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Ansible for IBM Z User Spotlight Series: Mike Fontanetta


Ansible for IBM Z User Spotlight Series

In this series we shine a light on the people who make the Ansible community thrive. We share the inspiring stories of users who combine experience, skill, and curiosity to shape strategies, influence organizations, and take our tools to new heights.

Getting to know Mike Fontanetta

Mike Fontanetta is well known in the mainframe community. He’s had a rich career spanning multiple decades, experiences, roles, technologies, and organizations. Mike is recognized as a Distinguished Technologist at Ensono, where he currently works in the Product and Technology Organization leading mainframe innovation engineering.

Q: Tell us about your career journey so far.
I started with the mainframe before PCs were invented. I first worked the third shift in computer operations. I moved through jobs often, averaging two years at any given place. I’d work hard, rise quickly through the ranks, get one or two promotions, and then move to another organization. Back then, much like today, there were lots of opportunities in the marketplace.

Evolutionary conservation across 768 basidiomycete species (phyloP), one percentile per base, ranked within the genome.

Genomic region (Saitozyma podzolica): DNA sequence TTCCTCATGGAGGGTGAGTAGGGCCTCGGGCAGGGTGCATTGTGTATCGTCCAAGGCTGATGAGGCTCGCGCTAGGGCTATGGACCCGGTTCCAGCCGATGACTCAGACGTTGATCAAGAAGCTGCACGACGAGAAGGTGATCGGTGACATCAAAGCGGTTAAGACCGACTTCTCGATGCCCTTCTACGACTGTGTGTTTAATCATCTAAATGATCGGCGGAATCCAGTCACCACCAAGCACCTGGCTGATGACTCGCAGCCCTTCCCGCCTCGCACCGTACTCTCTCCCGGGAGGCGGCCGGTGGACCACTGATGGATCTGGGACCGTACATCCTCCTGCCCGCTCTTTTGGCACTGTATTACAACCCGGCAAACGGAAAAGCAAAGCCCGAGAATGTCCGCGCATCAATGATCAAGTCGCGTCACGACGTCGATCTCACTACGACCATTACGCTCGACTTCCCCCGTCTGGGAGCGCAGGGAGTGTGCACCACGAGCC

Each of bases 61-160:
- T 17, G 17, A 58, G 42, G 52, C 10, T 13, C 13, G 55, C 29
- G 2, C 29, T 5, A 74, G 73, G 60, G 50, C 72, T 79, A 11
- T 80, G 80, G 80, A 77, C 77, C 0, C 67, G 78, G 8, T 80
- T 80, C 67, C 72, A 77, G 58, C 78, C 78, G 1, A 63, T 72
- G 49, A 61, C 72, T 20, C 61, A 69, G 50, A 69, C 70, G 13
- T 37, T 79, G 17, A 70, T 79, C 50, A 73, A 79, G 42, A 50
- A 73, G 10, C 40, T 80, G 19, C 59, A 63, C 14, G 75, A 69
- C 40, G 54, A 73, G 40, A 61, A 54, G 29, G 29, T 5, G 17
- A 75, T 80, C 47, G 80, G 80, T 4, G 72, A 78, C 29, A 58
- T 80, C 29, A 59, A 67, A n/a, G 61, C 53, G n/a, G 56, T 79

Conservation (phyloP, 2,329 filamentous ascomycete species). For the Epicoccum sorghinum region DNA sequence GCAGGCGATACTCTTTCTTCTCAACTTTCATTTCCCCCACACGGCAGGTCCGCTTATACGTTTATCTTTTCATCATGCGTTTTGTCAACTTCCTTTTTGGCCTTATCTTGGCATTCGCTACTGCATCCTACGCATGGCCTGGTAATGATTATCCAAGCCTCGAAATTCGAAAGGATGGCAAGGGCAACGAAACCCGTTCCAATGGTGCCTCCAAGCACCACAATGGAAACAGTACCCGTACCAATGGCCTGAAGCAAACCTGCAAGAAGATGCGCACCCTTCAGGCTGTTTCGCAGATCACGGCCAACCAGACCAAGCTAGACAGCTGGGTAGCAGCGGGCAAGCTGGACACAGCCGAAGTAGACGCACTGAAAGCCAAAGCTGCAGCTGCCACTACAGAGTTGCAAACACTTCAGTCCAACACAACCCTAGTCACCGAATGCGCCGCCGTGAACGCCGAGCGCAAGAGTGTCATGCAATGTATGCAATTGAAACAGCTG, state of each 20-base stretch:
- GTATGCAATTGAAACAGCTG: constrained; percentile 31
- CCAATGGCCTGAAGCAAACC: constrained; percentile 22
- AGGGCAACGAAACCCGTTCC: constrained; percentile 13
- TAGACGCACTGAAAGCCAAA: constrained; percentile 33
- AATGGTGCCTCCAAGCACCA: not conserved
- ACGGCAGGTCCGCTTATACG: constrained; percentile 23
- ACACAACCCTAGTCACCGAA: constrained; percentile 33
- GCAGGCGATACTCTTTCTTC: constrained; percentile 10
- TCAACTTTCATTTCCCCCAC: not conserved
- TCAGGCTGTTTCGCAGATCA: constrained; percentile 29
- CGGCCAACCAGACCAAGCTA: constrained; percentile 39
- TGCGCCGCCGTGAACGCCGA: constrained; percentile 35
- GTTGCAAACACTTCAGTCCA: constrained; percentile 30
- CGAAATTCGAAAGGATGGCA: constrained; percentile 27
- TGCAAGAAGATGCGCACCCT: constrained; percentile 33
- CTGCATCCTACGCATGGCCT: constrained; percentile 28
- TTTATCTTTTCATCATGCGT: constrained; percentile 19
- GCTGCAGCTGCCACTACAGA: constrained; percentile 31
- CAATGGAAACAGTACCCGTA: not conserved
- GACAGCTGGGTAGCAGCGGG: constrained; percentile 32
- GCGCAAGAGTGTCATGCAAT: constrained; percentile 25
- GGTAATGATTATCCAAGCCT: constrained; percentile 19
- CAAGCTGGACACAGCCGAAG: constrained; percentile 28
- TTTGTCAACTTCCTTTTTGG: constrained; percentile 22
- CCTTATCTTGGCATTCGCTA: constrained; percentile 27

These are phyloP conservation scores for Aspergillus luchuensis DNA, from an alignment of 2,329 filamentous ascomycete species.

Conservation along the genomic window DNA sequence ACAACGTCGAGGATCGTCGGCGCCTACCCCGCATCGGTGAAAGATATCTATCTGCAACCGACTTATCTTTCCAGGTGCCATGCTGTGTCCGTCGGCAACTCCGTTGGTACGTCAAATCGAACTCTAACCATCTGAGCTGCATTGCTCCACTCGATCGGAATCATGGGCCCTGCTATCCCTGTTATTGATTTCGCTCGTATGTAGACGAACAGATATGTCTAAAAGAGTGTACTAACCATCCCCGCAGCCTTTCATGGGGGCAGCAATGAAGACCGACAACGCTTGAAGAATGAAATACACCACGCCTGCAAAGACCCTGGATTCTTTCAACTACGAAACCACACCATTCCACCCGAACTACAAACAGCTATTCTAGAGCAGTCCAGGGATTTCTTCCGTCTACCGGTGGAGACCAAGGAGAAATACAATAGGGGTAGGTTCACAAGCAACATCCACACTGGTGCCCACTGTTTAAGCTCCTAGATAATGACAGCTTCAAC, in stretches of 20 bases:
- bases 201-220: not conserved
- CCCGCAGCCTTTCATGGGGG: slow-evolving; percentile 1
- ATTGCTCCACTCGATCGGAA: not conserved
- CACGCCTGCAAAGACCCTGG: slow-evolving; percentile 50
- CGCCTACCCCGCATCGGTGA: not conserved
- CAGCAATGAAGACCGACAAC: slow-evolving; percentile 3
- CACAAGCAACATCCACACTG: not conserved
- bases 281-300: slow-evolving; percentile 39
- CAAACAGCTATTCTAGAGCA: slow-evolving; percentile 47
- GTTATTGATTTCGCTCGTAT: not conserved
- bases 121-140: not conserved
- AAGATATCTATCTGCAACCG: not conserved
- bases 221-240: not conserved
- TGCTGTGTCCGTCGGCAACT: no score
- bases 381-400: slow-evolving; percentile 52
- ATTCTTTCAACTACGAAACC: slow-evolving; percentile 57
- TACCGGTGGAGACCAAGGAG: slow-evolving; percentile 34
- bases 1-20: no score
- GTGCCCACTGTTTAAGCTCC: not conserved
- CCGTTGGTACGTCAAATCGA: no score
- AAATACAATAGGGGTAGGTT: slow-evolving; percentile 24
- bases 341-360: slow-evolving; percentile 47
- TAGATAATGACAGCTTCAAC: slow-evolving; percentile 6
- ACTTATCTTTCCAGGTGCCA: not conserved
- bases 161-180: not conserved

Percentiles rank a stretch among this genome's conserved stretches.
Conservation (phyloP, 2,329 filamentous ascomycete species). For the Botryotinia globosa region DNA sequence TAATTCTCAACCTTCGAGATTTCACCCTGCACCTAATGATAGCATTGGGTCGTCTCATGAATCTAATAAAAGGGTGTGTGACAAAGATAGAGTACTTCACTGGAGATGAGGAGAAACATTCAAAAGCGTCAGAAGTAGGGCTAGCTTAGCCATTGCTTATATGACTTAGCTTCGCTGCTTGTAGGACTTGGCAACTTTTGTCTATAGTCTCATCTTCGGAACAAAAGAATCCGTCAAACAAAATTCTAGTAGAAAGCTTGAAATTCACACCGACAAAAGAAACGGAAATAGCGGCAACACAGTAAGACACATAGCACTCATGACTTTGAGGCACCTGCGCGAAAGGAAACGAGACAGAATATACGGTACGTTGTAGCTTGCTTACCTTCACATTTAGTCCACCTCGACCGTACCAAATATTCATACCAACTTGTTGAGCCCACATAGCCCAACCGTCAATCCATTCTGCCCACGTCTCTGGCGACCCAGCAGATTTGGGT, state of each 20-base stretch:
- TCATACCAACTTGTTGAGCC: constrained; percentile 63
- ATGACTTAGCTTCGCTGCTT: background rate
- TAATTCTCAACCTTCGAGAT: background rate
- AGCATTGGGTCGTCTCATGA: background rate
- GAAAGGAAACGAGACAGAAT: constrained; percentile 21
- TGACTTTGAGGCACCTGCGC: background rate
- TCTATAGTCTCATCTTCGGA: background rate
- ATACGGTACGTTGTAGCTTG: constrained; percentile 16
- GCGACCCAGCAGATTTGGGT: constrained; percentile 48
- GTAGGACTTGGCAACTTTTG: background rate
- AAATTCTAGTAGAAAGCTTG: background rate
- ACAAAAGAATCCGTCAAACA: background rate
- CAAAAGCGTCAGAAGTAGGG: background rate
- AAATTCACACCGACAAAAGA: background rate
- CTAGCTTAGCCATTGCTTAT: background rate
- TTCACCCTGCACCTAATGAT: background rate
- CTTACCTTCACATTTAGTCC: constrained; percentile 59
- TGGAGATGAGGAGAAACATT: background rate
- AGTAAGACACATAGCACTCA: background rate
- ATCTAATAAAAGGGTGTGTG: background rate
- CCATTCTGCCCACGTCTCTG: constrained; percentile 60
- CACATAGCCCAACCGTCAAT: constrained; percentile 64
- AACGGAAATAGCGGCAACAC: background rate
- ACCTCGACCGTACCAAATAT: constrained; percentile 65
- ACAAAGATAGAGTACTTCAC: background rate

During this early period, I did DASD (direct access storage device) management and got introduced to SMF (System Management Facilities) data. I also started teaching myself to
program in various languages, including COBOL and Assembler. In those days, hardware and systems broke frequently, so system programmers would come in at night and on the weekends to fix them. I spent time with them and learned how the equipment worked, both programmatically and physically.

I eventually became a system programmer, but I decided to pursue a role that didn’t require me to work nights and weekends, so I took a hands-on technology role in capacity planning. Later, I led global capacity management at a company that got bought by Ensono. The new owners wanted Ensono to grow. And indeed, they doubled their revenues in the first year. Since then, they've grown to about 800 million USD in revenue per year. I jumped in early and started helping them sell services, but also volunteered to help during other sales opportunities; I wanted to make sure that we left the best impression on clients from a technology point of view.